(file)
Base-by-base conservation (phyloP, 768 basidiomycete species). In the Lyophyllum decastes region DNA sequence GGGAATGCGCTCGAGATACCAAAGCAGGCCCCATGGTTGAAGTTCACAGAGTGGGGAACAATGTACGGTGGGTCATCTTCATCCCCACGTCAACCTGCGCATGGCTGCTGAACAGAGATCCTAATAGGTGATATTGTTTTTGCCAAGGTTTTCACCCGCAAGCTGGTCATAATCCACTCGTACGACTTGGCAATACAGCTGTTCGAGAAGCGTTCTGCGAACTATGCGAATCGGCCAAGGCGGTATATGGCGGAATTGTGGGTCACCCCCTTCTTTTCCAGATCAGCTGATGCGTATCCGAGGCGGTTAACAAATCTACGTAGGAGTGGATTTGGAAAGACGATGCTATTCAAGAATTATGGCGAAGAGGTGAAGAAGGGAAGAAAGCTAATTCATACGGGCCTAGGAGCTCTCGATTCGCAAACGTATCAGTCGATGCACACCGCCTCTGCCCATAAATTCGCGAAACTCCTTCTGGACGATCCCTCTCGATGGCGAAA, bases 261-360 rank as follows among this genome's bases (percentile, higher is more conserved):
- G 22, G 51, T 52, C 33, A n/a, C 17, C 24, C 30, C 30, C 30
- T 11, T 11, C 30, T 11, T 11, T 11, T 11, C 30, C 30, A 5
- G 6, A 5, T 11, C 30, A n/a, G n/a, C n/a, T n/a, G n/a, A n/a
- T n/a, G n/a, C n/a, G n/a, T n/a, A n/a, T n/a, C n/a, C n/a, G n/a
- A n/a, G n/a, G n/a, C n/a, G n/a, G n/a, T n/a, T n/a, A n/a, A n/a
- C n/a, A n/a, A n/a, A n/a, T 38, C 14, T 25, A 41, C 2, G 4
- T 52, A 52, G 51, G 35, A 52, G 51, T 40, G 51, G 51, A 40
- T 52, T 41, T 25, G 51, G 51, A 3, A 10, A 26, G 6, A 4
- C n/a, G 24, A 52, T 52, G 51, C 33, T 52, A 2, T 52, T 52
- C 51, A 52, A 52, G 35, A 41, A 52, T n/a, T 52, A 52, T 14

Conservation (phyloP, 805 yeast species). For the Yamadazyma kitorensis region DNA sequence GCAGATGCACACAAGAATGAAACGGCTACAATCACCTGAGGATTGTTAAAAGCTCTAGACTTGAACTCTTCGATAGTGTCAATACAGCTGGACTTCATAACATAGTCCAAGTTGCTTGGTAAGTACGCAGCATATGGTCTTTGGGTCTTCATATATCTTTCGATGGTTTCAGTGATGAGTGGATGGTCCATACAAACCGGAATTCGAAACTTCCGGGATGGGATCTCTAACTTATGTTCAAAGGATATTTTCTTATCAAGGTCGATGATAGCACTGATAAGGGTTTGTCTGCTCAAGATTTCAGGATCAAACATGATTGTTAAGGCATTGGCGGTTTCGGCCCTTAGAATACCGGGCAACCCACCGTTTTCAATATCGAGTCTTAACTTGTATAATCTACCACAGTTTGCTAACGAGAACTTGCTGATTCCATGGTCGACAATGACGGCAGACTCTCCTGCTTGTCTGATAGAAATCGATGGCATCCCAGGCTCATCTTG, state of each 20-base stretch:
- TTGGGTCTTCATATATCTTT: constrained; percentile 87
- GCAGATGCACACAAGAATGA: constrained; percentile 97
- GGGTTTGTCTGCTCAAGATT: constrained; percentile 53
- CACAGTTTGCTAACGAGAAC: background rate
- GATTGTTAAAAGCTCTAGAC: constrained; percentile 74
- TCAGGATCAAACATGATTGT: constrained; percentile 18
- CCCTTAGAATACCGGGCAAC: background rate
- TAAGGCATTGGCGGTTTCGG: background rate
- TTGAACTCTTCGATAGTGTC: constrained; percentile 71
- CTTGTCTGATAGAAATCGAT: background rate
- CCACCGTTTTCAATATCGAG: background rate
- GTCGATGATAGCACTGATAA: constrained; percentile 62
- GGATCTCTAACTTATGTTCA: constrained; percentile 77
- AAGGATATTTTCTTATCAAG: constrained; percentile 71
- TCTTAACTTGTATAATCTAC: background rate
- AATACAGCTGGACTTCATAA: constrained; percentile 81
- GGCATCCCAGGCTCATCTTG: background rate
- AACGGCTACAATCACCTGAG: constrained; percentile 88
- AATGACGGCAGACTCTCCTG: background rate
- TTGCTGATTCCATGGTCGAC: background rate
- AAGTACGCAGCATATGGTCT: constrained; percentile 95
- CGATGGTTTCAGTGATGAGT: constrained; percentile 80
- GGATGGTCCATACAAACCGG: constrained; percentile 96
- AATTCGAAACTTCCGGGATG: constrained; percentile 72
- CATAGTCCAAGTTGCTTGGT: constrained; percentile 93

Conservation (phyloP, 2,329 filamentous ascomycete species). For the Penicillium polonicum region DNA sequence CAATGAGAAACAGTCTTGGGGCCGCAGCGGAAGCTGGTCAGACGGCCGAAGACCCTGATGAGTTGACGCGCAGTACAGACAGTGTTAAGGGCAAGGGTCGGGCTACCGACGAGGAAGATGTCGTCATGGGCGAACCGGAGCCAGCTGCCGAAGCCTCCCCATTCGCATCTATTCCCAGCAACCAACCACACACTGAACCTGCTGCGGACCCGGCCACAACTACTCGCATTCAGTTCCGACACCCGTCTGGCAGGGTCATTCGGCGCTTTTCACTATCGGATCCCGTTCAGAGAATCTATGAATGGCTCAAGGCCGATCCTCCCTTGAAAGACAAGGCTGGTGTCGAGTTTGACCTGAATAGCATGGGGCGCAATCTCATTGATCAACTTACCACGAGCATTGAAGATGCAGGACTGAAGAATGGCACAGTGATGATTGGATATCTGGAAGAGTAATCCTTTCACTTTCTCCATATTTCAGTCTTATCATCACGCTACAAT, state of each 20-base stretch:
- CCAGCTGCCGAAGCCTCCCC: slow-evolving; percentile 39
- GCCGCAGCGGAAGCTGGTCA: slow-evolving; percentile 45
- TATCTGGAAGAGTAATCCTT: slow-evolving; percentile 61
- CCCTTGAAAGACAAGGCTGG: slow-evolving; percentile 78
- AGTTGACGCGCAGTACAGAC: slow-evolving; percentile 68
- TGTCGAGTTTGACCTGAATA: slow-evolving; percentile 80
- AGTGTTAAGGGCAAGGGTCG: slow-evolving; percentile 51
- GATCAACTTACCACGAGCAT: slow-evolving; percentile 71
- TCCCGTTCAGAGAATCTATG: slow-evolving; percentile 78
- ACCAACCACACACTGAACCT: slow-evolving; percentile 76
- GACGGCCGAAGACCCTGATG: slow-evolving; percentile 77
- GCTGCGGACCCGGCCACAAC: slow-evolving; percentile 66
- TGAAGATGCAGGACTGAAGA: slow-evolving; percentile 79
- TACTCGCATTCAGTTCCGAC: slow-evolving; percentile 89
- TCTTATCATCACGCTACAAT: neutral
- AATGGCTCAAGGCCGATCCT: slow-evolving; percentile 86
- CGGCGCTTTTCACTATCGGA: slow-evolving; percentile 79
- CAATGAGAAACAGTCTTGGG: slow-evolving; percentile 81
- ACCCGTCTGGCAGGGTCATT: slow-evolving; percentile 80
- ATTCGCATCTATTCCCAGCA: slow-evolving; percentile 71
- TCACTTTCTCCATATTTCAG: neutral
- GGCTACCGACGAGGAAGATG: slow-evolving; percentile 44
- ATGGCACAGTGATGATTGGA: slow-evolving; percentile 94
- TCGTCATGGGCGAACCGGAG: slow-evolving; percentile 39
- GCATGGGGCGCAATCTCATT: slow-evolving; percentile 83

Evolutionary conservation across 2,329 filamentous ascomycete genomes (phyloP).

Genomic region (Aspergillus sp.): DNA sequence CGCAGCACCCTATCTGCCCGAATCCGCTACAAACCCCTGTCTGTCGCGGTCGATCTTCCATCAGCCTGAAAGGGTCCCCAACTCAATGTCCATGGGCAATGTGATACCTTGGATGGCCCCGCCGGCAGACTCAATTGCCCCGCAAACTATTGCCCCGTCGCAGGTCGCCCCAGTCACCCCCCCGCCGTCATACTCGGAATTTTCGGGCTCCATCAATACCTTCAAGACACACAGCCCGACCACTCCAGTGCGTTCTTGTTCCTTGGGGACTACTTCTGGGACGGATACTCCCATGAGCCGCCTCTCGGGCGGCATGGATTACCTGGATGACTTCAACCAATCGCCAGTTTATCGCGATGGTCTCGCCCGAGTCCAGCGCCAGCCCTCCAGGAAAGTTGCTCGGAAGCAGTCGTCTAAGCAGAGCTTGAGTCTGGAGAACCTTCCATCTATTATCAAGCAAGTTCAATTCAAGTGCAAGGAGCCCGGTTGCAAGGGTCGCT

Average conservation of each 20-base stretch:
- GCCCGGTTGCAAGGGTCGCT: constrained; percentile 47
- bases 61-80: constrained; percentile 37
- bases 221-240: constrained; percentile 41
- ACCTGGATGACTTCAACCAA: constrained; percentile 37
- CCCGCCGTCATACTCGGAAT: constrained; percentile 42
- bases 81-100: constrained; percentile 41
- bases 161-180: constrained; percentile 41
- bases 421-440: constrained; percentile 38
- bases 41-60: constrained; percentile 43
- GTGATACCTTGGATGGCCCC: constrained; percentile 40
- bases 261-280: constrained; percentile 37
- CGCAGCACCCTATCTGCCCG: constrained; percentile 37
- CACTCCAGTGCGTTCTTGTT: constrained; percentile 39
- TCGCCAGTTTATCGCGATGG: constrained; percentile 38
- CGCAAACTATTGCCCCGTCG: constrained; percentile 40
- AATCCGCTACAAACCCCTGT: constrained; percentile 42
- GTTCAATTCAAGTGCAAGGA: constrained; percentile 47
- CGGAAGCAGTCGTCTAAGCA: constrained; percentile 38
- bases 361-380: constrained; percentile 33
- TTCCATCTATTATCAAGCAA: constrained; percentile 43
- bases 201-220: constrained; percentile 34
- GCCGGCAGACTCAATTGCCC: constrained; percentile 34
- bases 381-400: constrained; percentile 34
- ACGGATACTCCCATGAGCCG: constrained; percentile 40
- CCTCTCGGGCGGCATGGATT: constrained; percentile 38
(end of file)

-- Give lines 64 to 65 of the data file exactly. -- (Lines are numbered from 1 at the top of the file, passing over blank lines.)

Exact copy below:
Evolutionary conservation across 2,329 filamentous ascomycete genomes (phyloP).

Genomic region (Aspergillus sp.): DNA sequence CGCAGCACCCTATCTGCCCGAATCCGCTACAAACCCCTGTCTGTCGCGGTCGATCTTCCATCAGCCTGAAAGGGTCCCCAACTCAATGTCCATGGGCAATGTGATACCTTGGATGGCCCCGCCGGCAGACTCAATTGCCCCGCAAACTATTGCCCCGTCGCAGGTCGCCCCAGTCACCCCCCCGCCGTCATACTCGGAATTTTCGGGCTCCATCAATACCTTCAAGACACACAGCCCGACCACTCCAGTGCGTTCTTGTTCCTTGGGGACTACTTCTGGGACGGATACTCCCATGAGCCGCCTCTCGGGCGGCATGGATTACCTGGATGACTTCAACCAATCGCCAGTTTATCGCGATGGTCTCGCCCGAGTCCAGCGCCAGCCCTCCAGGAAAGTTGCTCGGAAGCAGTCGTCTAAGCAGAGCTTGAGTCTGGAGAACCTTCCATCTATTATCAAGCAAGTTCAATTCAAGTGCAAGGAGCCCGGTTGCAAGGGTCGCT